Following the results of real-world, post-market surveillance studies, the FDA has issued new guidance concerning the preferable use of partly disposable duodenoscope devices.
Duodenoscopes are utilized in more than 500,000 endoscopic retrograde cholangiopancreatography procedures a year; potentially life-saving interventions for patients with pancreatic and bile duct abnormalities. Duodenoscopes are often reprocessed — cleaned and sterilized — for use in other patients. Now, the FDA has issued recommendations that duodenoscopes which are, at least in part, disposable, be preferentially employed over conventional, fully re-processable devices, based on real-world health care infection transmission data.
The FDA guidance follows the release of results of post-market human factors studies commissioned by the FDA from each of the duodenoscope manufacturing companies in the USA: Fujifilm, Olympus and Pentax (all Tokyo, Japan). The reports detail the success with which healthcare staff could follow the manufacturer’s guidance concerning correct use and reprocessing of duodenoscopes.
Frequently asked questions:
Whilst the FDA works with manufacturers to improve the readability and translatability of manufacturer instructions, the most effective means of reducing infection rates and protecting patients involves duodenoscope design innovation such that the reprocessing procedure itself is made easier, more efficient or unnecessary.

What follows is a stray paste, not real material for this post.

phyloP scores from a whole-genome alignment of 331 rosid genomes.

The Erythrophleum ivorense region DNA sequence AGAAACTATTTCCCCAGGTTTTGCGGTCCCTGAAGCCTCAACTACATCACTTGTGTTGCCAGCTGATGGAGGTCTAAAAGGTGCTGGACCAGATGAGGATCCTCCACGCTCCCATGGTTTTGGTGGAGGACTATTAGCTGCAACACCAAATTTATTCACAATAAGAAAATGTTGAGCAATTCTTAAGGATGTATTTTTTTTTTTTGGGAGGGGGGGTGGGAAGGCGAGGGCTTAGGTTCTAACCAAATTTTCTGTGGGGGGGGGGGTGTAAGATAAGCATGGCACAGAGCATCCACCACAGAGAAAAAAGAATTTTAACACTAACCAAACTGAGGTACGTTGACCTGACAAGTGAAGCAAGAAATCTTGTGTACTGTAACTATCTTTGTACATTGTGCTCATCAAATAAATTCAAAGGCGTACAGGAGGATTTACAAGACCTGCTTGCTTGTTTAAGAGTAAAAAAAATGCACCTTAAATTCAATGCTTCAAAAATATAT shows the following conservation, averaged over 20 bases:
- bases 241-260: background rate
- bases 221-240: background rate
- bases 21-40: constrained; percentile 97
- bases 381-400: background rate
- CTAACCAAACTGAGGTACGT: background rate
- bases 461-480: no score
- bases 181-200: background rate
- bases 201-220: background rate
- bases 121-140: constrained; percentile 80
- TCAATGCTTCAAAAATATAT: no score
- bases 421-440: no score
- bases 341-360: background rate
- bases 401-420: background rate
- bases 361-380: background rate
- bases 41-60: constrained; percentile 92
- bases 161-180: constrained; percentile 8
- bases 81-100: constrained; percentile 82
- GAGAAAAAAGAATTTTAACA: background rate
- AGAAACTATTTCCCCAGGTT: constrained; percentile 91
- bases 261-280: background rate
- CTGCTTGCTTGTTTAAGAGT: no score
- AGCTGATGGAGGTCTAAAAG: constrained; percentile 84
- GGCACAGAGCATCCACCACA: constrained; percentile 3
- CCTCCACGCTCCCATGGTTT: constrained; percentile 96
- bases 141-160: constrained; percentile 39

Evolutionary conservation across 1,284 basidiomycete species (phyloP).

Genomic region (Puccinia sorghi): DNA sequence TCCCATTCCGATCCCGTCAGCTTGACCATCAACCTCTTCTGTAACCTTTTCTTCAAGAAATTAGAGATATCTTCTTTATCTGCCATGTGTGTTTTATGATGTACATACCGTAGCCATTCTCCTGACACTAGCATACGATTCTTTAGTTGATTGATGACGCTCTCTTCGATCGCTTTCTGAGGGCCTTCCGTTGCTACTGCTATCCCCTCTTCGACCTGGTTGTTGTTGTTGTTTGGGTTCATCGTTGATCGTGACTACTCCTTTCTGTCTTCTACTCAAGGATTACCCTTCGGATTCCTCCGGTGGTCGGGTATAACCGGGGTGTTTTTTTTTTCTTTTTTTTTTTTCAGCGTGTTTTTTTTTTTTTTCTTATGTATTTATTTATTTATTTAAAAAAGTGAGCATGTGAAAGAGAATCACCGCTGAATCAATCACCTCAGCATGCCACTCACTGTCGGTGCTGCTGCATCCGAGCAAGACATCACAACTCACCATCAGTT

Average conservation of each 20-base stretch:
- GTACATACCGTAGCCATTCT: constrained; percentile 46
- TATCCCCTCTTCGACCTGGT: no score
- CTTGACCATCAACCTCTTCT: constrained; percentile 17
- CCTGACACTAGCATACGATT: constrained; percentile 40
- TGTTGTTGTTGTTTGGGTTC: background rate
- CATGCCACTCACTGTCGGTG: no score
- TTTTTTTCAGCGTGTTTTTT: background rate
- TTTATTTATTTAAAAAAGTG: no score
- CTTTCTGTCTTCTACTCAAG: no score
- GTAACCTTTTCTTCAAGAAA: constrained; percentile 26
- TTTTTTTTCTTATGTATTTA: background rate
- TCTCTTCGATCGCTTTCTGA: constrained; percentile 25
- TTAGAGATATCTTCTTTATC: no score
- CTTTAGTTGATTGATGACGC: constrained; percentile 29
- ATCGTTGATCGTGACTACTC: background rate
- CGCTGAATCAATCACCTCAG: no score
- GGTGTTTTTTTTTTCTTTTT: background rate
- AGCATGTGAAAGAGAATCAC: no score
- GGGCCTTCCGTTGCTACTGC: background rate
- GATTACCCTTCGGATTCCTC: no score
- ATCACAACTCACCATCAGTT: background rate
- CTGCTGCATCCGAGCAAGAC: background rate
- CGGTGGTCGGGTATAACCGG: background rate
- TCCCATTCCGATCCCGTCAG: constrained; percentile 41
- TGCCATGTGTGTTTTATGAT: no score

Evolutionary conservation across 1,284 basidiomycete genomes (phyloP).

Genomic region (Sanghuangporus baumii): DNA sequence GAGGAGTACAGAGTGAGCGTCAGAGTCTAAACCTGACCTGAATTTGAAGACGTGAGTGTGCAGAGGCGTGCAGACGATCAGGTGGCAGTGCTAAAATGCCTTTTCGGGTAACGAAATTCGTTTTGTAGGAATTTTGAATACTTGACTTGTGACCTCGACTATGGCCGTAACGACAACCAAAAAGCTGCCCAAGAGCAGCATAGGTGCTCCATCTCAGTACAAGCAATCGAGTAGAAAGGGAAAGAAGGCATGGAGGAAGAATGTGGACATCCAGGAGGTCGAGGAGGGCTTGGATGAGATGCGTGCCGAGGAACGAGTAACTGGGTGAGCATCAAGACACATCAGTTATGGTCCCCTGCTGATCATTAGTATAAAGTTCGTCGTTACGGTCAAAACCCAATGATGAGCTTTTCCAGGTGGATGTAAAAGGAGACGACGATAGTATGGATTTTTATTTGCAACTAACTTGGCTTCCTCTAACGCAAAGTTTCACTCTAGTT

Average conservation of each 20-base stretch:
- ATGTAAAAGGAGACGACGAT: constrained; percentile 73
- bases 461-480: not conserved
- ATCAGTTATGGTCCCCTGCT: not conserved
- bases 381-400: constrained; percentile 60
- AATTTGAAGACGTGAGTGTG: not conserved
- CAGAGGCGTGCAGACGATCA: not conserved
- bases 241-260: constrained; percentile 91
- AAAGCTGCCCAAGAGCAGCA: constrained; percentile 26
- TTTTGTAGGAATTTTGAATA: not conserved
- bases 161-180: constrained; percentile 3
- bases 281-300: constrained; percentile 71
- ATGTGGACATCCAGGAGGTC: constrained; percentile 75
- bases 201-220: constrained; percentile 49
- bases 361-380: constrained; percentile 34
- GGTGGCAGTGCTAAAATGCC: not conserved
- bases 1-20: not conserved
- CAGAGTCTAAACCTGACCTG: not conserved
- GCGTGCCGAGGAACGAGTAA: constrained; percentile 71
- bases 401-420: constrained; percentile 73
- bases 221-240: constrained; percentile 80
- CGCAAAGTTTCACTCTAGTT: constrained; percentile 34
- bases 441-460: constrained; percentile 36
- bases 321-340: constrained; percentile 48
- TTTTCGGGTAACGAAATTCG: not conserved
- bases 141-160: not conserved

Jeff Shuren, Director of the Center for Devices and Radiological Health at the FDA, explained that “…to advance continued efforts to help assure the safety of patients undergoing procedures with duodenoscopes…” the FDA has ordered “…new post-market surveillance studies on duodenoscopes with disposable endcaps, requesting the inclusion of real-world contamination rates in duodenoscope labeling and issuing letters to manufacturers of certain test strips used to assess duodenoscope cleanliness that have not been through proper FDA premarket review.”
Duodenoscopes are hollow, flexible tubes that can be inserted into the upper area of the small intestine, via the mouth, throat and stomach.
Duodenoscopes are used in endoscopic retrograde cholangiopancreatography procedures; they allow doctors to diagnose and treat often life-threatening diseases such as pancreatic and bile duct disorders.